Politics

Marijuana Ballot Measures Could Drive Democratic Voters, But Candidates Aren’t Running On It

Four states will vote on ballot initiatives to decriminalize pot

A man holds a marijuana joint in his clenched fit during the DCMJ.org marijuana protest in front of the U.S. Capitol last year. Some conservative politicians are warming up to the idea of marijuana legalization. (Bill Clark/CQ Roll Call file photo)

Attorney General Jeff Sessionsmemo in January urging state officials to enforce federal marijuana laws has not stalled momentum toward decriminalization across the country. Four states will vote on pot proposals in November. 

For years, the Democratic Party has hoped marijuana ballot initiatives will motivate their voters to turn out. The theory is far from settled political science, but anecdotal evidence this cycle looks optimistic for embattled Democrats, even as they offer only meek support for the initiatives on the campaign trail.

One state to watch in particular: North Dakota. Voters in North Dakota will weigh recreational use, where Democrats support legalization at a higher rate than Republicans do, according to the Brookings Institute.

A boost in youth turnout could prove crucial to incumbent Democratic Sen. Heidi Heitkamp, who faces a neck-and-neck re-election challenge against Republican Rep. Kevin Cramer in a race Inside Elections with Nathan L. Gonzales rates Tilts Republican.

Voters will weigh whether to allow recreational marijuana use and retail sales, and whether to expunge and seal the criminal records of adjudicated defendants convicted of any marijuana-related crime, according to the Bismark Tribune.

Beyond that, the measure includes few details, imposing no limit on possession.

“This [measure] is basically a referendum,” Dave Owen, chairman of the North Dakota Marijuana Legalization Initiative, told the paper. “Do you want recreational marijuana? Yes or no.”

And if Morton County is typical, Measure 3 could be mobilizing voters. Morton, one of the most populous counties in North Dakota, has seen a spike in applications for absentee ballots, according to another Bismark Tribune report.

“Staff members who have been here longer than me don’t remember receiving this many, this early,” Morton County Auditor Dawn Rhone told the paper in September, attributing the energy to the Senate race and Measure 3.

But Heitkamp has largely tiptoed on the issue on the campaign trail, as Marijuana Moment, an online magazine in favor of legalization, has reported.

Heitkamp tweeted in February that U.S. Department of Justice “shouldn’t be getting in the way” of state decriminalization efforts, but offered only tacit support for Measure 3 in an interview with a Bismark television station in August, saying she shares law enforcement’s concerns.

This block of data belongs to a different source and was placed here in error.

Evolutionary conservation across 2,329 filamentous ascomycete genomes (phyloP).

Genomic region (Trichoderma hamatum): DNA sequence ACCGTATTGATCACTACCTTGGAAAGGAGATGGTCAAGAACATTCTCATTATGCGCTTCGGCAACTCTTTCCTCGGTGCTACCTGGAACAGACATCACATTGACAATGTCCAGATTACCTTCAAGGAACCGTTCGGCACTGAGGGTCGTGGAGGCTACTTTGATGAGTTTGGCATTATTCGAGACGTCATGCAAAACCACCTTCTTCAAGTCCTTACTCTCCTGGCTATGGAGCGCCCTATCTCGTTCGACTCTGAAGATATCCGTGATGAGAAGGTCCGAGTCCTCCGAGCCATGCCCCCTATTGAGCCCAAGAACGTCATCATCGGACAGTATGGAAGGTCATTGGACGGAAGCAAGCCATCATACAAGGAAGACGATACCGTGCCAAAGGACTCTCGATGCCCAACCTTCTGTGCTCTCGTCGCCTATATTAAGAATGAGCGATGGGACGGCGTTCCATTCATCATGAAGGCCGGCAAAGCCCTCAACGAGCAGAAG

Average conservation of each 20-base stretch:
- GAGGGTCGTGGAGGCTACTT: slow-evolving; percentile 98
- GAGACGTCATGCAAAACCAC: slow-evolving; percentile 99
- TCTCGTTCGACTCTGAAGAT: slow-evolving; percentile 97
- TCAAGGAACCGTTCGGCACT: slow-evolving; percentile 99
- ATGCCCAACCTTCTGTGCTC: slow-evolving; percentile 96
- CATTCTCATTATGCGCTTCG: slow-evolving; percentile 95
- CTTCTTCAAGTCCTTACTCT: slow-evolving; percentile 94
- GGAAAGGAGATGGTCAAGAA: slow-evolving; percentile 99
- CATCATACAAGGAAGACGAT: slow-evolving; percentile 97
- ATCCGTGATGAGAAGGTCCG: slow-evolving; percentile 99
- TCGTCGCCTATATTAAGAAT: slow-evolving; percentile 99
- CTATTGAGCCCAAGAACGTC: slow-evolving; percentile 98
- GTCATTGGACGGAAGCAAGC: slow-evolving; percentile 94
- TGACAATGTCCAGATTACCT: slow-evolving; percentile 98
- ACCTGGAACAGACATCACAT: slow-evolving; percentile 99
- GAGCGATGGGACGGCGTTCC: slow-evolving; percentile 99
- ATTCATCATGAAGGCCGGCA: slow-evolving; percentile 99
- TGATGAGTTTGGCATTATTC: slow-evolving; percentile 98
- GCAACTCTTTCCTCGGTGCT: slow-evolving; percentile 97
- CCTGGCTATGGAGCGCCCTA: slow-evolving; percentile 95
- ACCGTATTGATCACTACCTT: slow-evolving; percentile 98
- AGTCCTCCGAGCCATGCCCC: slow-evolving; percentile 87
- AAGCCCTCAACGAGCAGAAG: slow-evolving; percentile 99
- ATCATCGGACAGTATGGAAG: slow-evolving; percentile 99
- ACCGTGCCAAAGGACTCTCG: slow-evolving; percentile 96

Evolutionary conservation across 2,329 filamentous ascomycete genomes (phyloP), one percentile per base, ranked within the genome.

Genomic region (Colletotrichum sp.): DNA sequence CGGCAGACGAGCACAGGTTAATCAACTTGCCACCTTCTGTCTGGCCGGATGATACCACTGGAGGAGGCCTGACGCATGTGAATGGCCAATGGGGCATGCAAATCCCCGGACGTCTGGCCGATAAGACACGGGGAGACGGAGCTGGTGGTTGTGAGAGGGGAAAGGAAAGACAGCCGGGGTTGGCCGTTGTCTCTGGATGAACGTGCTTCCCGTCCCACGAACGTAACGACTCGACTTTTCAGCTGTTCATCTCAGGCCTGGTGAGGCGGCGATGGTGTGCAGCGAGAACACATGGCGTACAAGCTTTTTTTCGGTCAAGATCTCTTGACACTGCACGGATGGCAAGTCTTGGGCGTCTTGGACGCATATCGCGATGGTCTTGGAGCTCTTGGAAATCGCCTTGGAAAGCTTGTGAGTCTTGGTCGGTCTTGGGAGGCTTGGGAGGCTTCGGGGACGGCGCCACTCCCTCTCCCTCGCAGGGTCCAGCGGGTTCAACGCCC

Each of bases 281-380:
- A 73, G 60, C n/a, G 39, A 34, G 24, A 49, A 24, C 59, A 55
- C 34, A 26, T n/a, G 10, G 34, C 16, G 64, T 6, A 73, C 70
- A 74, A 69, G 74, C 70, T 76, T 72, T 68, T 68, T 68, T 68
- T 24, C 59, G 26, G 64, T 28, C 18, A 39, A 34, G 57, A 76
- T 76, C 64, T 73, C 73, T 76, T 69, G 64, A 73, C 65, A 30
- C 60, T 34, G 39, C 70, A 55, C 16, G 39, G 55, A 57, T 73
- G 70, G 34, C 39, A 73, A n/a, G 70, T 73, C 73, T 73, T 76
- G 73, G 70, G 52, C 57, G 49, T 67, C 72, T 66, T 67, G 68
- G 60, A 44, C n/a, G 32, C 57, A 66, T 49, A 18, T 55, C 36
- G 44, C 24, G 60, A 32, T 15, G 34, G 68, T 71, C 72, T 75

More recently, Heitkamp’s office would not confirm her position to a West Fargo Pioneer opinion writer.

In Michigan, Proposal 1 would allow for retail sales of marijuana for recreational use and add a new 10 percent tax to the state’s existing 6 percent sales tax. That’s low compared to other states where pot is commercialized.

The ballot initiative would legalize possession of up to 2.5 ounces of pot, and safety storing four times that amount, according to the Detroit Free Press. It would also legalize growing up to 12 pot plants in the home. 

As in North Dakota, anecdotal evidence suggests voters could be animated by the issue in Michigan, where 61 percent of voters support legalization for recreational use, according to a Michigan State University survey. But few Democrats in competitive races there have capitalized on the issue.

For example, Republican Rep. Mike Bishop faces a challenge from former Obama administration official Elissa Slotkin in a race Inside Elections rates a Toss-up. But Slotkin has stopped short of endorsing recreational marijuana outright, instead saying that “voters should have their voices heard” and expressing support for medical marijuana.  

Missouri and Utah will also take up ballot initiative on decriminalizing marijuana, but only for patients with certain medical conditions and a prescription. Medical marijuana attracts a greater degree of support from Republicans, Brookings said, so any electoral impact in those states would be more muted.

Watch: Gardner Rails Against Sessions’ Marijuana Action as States’ Rights Issue

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